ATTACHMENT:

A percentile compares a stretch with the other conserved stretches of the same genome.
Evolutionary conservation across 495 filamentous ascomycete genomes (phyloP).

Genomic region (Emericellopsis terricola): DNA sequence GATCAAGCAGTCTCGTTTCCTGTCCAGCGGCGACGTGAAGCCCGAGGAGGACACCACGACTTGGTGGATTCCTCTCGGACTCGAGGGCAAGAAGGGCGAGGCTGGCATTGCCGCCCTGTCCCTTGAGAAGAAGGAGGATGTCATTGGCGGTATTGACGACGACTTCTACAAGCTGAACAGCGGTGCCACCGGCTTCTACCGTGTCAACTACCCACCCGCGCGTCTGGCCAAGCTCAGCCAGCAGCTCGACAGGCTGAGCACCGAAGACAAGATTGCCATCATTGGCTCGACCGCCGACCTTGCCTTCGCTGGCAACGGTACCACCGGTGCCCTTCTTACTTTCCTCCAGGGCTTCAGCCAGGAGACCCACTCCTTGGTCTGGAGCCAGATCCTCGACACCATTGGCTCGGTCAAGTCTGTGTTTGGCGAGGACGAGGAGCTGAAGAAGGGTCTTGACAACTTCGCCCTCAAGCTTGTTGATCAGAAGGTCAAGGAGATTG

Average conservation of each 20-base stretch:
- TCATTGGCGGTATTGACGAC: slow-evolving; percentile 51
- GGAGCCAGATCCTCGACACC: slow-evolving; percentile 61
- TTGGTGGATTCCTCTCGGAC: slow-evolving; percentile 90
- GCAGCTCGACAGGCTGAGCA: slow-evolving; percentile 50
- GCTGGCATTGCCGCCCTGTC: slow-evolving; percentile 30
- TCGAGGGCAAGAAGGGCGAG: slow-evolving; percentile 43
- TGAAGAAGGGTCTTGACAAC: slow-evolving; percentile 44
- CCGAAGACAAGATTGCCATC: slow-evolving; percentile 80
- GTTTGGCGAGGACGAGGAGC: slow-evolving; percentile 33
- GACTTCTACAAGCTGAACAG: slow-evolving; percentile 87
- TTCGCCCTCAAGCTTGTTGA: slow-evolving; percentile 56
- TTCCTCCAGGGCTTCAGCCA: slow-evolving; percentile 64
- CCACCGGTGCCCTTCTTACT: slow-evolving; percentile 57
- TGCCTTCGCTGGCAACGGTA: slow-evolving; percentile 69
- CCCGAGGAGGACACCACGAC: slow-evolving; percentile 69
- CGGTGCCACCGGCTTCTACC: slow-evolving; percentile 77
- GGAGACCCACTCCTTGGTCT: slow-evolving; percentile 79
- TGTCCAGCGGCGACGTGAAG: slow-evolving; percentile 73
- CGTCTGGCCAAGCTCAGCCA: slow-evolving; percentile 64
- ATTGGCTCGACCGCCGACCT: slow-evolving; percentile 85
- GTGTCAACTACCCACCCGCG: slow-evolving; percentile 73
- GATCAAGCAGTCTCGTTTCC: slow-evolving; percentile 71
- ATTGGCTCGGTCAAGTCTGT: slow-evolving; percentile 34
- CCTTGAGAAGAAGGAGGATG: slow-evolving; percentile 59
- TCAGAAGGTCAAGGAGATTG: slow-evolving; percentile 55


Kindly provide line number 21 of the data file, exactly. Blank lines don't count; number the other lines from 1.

- GGAGACCCACTCCTTGGTCT: slow-evolving; percentile 79